A Chilling Perspective from a Law Professor
For a fascinating, and chilling, perspective on how venture capitalists view entrepreneurs and exits, read this paper “Control and Exit in Venture Capital Relationships” by Gordon Smith of the University of Wisconsin Law School.
Smith has obviously spent a lot of time working with VCs. Some of his language provides an invaluable perspective into how VCs control exits:
“In most venture capital contracts, veto rights are designated as “protective provisions”. They are also referred to by lawyers as negative covenants. For present purposes, the most important veto rights are those that prevent the company from forcing an exit decision…
Even if entrepreneurs value control highly, they cannot demand its retention at the time that they are seeking venture financing.
…this paper describes a relationship in which a combination of staged financing, board control, and contractual protections ensures that venture capitalists are able to pursue the most desirable exit options.
In these early stages of the relationship, the outside directors would usually be selected by consensus, as conflicts between the venture capitalists and entrepreneurs have not yet (fully) surfaced.
First, they use negative contractual covenants (often called protective provisions) to limit the ability of the entrepreneur to act opportunistically. These covenants typically prohibit the portfolio company from engaging in fundamental transactions (e.g., mergers) without prior approval of the venture investors, thus cutting off the means by which common stockholders have traditionally taken advantage of preferred stock.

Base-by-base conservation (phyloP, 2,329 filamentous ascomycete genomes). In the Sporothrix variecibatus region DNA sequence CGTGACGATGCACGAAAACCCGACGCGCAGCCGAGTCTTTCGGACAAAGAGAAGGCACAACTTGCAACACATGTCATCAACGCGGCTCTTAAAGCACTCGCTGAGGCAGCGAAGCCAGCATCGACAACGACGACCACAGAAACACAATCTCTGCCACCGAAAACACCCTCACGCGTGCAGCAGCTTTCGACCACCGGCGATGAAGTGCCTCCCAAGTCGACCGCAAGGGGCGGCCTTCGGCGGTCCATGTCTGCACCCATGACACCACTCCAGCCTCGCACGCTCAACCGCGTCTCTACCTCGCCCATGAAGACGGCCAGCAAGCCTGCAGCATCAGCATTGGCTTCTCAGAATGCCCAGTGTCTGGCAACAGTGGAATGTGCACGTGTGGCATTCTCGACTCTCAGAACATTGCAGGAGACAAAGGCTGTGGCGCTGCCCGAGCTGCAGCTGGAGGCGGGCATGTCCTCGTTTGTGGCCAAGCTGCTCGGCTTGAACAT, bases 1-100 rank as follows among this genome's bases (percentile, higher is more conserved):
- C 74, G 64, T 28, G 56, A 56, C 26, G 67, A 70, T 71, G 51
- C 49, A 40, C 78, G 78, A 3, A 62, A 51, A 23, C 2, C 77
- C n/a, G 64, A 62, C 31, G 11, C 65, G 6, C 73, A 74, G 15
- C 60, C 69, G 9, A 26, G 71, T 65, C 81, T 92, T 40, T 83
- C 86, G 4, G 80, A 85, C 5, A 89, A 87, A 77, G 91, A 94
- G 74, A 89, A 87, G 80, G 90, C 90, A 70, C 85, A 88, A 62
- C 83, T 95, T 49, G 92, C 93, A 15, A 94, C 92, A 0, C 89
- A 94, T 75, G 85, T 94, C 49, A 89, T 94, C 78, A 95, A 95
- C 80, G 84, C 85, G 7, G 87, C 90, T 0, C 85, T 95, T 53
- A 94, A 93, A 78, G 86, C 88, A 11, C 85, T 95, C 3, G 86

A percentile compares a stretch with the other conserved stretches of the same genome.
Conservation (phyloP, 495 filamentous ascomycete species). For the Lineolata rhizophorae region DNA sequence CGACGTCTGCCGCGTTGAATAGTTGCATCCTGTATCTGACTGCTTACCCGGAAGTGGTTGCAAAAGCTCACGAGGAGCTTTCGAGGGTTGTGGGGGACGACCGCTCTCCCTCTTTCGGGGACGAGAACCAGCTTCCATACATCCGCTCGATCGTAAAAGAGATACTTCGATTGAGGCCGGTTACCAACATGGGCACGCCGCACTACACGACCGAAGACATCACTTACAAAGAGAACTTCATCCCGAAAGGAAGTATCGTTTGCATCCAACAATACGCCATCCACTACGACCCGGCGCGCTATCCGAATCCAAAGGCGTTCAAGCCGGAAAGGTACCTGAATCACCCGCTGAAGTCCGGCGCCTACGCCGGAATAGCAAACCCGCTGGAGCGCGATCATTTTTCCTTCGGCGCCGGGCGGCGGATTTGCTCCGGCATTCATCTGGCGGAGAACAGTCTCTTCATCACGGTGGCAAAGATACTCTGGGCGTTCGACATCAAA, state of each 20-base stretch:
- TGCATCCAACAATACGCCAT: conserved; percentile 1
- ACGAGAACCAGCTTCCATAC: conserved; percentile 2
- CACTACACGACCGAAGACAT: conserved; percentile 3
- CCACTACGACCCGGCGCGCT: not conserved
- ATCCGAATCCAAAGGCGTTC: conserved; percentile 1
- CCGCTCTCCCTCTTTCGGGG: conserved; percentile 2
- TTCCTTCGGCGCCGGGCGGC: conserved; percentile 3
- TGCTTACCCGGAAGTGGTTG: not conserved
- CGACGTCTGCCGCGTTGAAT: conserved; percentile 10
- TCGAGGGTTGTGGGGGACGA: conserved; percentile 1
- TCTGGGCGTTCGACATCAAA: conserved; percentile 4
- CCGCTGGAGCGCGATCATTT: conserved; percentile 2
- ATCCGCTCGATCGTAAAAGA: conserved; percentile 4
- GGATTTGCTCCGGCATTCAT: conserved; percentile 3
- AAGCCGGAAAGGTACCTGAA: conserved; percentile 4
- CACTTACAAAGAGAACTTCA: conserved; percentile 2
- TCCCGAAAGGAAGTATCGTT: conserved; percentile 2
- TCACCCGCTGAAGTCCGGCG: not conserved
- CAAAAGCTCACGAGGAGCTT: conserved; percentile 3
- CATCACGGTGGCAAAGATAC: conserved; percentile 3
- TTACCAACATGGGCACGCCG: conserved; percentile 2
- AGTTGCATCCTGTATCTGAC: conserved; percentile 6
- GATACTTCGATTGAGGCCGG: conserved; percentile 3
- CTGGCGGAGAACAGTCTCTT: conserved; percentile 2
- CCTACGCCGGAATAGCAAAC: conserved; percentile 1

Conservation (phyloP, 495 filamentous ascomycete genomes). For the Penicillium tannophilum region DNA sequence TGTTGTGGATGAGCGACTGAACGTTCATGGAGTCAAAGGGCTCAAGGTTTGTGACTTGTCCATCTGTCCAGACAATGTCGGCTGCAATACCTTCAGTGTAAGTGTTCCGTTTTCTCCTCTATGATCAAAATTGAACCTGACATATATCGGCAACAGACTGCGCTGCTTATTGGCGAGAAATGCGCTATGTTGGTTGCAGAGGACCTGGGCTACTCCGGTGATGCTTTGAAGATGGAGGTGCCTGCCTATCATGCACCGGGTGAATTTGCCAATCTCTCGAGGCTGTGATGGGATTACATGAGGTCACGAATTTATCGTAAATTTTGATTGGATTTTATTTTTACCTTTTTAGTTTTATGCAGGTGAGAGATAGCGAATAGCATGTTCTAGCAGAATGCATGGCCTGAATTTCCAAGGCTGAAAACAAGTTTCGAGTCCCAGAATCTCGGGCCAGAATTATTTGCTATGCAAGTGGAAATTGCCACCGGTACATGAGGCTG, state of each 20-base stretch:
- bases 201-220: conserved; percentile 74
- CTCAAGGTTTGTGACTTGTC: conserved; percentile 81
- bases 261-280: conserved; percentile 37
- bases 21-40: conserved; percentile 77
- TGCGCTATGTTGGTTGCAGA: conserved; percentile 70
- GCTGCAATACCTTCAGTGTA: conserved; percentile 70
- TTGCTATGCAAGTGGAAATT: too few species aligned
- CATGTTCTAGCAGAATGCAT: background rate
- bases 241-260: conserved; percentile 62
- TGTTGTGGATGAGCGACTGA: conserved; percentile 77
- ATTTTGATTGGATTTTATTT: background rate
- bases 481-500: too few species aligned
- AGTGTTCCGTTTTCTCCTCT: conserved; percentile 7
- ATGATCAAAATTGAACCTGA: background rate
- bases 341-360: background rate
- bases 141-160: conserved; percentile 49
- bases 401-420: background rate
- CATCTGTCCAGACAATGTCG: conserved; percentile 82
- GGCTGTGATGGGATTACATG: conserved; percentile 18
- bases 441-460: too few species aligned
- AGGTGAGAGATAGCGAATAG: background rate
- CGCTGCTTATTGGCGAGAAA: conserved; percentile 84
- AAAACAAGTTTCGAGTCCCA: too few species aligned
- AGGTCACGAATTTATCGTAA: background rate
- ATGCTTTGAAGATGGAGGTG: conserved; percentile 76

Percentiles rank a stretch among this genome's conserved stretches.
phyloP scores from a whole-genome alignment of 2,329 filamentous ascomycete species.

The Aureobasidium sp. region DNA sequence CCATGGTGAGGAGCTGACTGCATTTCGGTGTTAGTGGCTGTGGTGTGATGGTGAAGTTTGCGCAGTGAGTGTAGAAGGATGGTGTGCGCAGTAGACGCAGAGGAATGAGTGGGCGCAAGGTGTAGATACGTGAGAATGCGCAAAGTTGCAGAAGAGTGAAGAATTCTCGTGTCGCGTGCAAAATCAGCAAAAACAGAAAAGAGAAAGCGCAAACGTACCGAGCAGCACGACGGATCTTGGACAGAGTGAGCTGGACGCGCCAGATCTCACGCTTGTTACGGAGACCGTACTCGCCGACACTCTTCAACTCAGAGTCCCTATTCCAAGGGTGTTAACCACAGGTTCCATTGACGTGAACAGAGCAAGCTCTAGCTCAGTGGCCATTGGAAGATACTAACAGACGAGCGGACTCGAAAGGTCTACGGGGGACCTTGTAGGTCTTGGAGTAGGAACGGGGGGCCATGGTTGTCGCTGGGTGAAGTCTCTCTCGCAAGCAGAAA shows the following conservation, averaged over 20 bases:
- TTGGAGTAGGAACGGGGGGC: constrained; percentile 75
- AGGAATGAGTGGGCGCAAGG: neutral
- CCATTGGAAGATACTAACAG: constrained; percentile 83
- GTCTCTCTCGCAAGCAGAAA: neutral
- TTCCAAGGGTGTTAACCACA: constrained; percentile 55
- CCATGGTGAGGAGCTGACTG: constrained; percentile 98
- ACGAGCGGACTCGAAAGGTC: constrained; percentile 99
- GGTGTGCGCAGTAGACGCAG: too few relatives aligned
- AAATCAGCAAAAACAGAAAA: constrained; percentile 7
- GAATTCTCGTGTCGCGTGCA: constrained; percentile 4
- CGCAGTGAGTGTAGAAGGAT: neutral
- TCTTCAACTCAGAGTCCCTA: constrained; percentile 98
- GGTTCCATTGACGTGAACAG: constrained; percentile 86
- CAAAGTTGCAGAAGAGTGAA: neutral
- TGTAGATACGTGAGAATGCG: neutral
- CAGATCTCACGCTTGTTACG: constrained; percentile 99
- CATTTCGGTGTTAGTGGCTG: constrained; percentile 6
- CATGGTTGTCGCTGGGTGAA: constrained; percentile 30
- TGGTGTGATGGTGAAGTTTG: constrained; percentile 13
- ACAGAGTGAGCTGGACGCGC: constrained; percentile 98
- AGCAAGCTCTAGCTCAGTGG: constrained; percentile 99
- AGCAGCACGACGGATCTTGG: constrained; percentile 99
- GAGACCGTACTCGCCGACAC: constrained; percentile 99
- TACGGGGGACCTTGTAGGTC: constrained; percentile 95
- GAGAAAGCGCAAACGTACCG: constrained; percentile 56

In the early stages of the investment, therefore, venture capitalists are less concerned about initiating exit than they are about protecting against forced exit. As the business matures, new conflicts begin to play a more prominent role.
The tricky part of venture capital contracting stems from the need to make mid-stream adjustments which position the company for one exit strategy or another. The potential for conflict between the venture capitalist and the entrepreneur is most visible at these moments, and the key feature of the relationship is control.
Preferred stock has fallen out of favor with most investors, but venture capitalists rely almost exclusively on convertible preferred stock. Bratton attempts to explain why. Like A&B, Bratton relies on the notion of control. Where venture capitalists have full control – holding a majority of the votes in a corporation and electing a majority of the board of directors – the venture capitalist may block any potential opportunistic actions by the entrepreneur. On the other hand, where venture capitalists do not control the voting shares or the board of directors and rely exclusively on contractual covenants and other provisions for protection, room for entrepreneurial opportunism exists.”
This paper is not easy to read, but I highly recommend it for anyone considering a preferred share investment.